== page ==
‘Disappearing Stepmother’s” June 9 letter brought back memories of my stepdaughter “Amy’s” wedding. Her mother also tried her best to prevent us from being involved. However, Amy included all four of her parents in the wedding. Dad and Stepdad walked her down the aisle together, and her mom and I lit the bride’s candle together (though I’m sure she gritted her teeth when she did it).
The bride needs to develop a backbone and stand up to her mother. The dad (who’s paying for half the wedding) should at least put his foot down about the guest list, and invite whomever he and his wife would like to be there. Wedding photos can be of the two families separately, including the stepmom. Otherwise, resentment will linger and poison the relationship between stepmom and stepdaughter. — ANOTHER STEPMOM
DEAR STEPMOM: I encouraged “Disappearing” to attend the wedding to support her stepdaughter and inject a dose of reality into the “fantasy,” and readers were quick to share their views:
DEAR ABBY: I, too, am stepmom to two beautiful young women whose mother harbors animosity toward me and my husband. When the girls were kids she filled their heads with lies about us. Their father and I remained noncritical, loving and constant.
There were some rocky years, but my stepdaughters and I have made it through. When the younger one was married two years ago, she did a beautiful job including me. Her mother spent the wedding day spewing vile lies about us to anyone who’d listen, and is still bitter these 26 years later.
The girls see their mother as she is and do not let her affect their relationship with us. For this I credit my husband, who never tolerated her ill treatment of me. Stepmoms are not looking to be in the spotlight or take anyone’s place. But we are an important part of the modern family and should be treated with the honor and respect we deserve. — MADE IT THROUGH
DEAR ABBY: I work in the wedding industry, and all too frequently I see the engaged couple manipulated by a parent in order to hurt the former spouse and alienate the stepparent. It is the bane of my professional existence. They cause so much stress for the couple that I’ve had brides break down and cry in my office and choose to elope rather than deal with the drama.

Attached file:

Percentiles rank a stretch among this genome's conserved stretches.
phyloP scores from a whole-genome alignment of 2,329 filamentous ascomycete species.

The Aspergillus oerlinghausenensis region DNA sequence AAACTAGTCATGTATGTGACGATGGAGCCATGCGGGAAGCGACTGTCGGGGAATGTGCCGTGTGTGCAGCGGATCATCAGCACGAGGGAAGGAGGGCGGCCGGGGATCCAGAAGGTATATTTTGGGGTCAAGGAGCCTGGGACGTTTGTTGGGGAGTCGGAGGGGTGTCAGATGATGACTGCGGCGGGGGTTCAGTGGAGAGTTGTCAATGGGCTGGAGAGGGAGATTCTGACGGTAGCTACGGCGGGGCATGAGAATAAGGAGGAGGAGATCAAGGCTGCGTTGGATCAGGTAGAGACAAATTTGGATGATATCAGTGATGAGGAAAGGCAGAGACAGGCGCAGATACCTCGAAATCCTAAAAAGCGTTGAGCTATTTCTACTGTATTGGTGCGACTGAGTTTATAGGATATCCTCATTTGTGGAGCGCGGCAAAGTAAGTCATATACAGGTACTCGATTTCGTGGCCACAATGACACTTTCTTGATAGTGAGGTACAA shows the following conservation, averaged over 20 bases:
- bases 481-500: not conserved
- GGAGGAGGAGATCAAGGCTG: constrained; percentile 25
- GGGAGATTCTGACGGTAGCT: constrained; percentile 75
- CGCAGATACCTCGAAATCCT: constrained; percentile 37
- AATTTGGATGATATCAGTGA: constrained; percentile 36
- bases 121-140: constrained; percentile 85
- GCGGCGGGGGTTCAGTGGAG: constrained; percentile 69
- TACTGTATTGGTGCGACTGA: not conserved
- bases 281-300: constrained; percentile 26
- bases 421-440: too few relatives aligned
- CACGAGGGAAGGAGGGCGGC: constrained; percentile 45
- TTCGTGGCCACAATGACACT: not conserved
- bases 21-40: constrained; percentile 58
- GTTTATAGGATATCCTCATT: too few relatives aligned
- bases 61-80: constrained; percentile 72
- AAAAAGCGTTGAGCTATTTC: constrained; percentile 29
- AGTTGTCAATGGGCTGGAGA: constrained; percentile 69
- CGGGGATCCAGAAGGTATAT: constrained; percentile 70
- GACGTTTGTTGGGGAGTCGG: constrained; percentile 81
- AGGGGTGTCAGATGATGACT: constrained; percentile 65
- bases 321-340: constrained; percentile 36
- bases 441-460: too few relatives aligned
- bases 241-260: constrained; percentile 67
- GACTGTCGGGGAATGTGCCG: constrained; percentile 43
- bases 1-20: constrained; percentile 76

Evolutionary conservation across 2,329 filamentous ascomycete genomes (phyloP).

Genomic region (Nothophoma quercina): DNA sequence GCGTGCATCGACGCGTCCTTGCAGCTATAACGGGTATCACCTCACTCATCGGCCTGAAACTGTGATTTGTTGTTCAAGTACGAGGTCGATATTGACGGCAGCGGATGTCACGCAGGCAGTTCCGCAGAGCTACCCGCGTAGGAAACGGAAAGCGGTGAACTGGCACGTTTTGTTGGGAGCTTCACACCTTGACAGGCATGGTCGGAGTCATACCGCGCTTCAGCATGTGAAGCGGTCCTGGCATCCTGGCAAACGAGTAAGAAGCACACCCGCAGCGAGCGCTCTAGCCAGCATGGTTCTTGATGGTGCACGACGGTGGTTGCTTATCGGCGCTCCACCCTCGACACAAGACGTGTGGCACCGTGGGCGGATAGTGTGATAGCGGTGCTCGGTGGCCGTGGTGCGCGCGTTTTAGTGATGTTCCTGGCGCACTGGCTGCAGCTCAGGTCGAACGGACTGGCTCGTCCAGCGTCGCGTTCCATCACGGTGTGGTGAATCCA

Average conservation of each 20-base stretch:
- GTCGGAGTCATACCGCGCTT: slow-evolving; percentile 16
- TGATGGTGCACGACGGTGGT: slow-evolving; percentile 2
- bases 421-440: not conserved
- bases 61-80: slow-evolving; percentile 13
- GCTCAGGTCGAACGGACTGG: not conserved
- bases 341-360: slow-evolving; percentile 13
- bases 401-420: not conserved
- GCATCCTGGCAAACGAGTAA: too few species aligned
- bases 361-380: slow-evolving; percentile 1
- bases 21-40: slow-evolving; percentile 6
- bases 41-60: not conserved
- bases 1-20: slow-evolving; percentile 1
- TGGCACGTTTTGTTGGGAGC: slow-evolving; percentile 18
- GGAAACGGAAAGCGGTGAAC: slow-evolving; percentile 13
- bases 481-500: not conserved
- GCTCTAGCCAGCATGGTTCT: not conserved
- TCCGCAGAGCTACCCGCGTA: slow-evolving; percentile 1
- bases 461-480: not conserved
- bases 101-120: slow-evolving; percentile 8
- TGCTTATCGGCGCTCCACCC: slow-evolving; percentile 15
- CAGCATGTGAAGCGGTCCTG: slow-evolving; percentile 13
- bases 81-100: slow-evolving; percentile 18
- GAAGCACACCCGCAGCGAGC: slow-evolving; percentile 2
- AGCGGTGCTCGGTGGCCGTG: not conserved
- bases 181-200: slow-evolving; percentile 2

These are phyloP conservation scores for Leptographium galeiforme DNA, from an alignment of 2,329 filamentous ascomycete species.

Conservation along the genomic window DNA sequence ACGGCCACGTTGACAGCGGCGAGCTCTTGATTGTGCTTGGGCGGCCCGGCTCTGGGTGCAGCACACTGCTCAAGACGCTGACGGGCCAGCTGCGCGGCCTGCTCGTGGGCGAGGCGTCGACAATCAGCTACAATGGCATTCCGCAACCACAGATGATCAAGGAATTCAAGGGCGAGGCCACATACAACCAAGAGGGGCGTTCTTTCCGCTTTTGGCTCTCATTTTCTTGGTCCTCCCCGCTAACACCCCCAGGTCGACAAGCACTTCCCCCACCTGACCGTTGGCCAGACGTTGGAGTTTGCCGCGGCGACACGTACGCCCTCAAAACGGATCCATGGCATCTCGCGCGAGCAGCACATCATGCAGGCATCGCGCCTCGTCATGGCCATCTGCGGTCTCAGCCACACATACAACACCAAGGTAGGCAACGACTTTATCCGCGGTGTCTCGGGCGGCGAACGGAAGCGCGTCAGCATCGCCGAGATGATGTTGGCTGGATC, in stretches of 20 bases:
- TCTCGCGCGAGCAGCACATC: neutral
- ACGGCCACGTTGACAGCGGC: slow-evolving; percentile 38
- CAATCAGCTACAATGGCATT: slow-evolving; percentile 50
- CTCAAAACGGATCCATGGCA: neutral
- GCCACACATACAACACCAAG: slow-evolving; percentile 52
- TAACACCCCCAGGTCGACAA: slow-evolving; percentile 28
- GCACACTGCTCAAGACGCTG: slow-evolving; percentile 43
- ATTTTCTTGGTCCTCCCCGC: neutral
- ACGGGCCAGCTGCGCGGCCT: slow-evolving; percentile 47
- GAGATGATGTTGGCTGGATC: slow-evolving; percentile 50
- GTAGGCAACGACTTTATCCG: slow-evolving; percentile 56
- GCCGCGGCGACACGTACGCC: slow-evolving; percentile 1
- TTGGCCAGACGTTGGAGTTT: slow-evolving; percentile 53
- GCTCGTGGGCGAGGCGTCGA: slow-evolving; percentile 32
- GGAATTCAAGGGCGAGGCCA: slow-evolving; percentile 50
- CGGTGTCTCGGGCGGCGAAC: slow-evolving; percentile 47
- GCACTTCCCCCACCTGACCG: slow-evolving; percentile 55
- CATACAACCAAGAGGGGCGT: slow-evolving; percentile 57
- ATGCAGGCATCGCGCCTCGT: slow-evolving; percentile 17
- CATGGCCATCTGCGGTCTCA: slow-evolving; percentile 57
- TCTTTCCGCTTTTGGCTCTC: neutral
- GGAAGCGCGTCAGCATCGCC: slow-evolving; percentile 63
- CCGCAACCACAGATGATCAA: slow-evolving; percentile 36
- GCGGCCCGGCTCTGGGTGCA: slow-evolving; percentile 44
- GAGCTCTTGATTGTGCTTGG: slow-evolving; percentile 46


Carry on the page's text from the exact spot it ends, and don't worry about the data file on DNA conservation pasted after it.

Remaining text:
Parents must realize that their children are loved by MANY people, and the best gift they can give them on their wedding day is to set aside differences and old grudges in order to support the couple as they begin their marriage. — FRUSTRATED WEDDING PLANNER
DEAR ABBY: My husband’s former wife has been a huge challenge for me, even showing up at our small wedding ceremony and slapping me in the face. The children were all there and I kept the evening going by hugging them and saying I was sorry their mom was so upset. Now, as I watch these grown kids and THEIR kids making their way through life, I am proud to have been part of showing them what a solid, loving family can be without alienation and selfishness. — BARBARA IN ILLINOIS
DEAR ABBY: I sympathize with “Disappearing,” having myself been ignored at “blended” family events, including weddings. I am also conveniently excluded from family photos.
I deal with all of this by staying in the background during events. The gathering is not about me. My stepkids are simply trying to keep the drama caused by their mother to a minimum. They would never hear the end of it from her, and she has been known to go off in public. I know they appreciate my quiet approach because, when not in their mother’s presence, they treat me with kindness, love and humor. — MARCIA IN VIRGINIA
DEAR ABBY: First wives hold the upper hand in many instances. It’s something you never really get used to — you just live with it.
When your husband’s daughter matures and is a mom herself, things may change. They did for me. Take the high road and always do the right thing. That first wife is clearly traveling on a lower path. — SURVIVOR IN ALABAMA
Dear Abby is written by Jeanne Phillips. The column was founded by her mother, Pauline Phillips. Write Dear Abby at www.DearAbby.com or P.O. Box 69440, Los Angeles, CA 90069.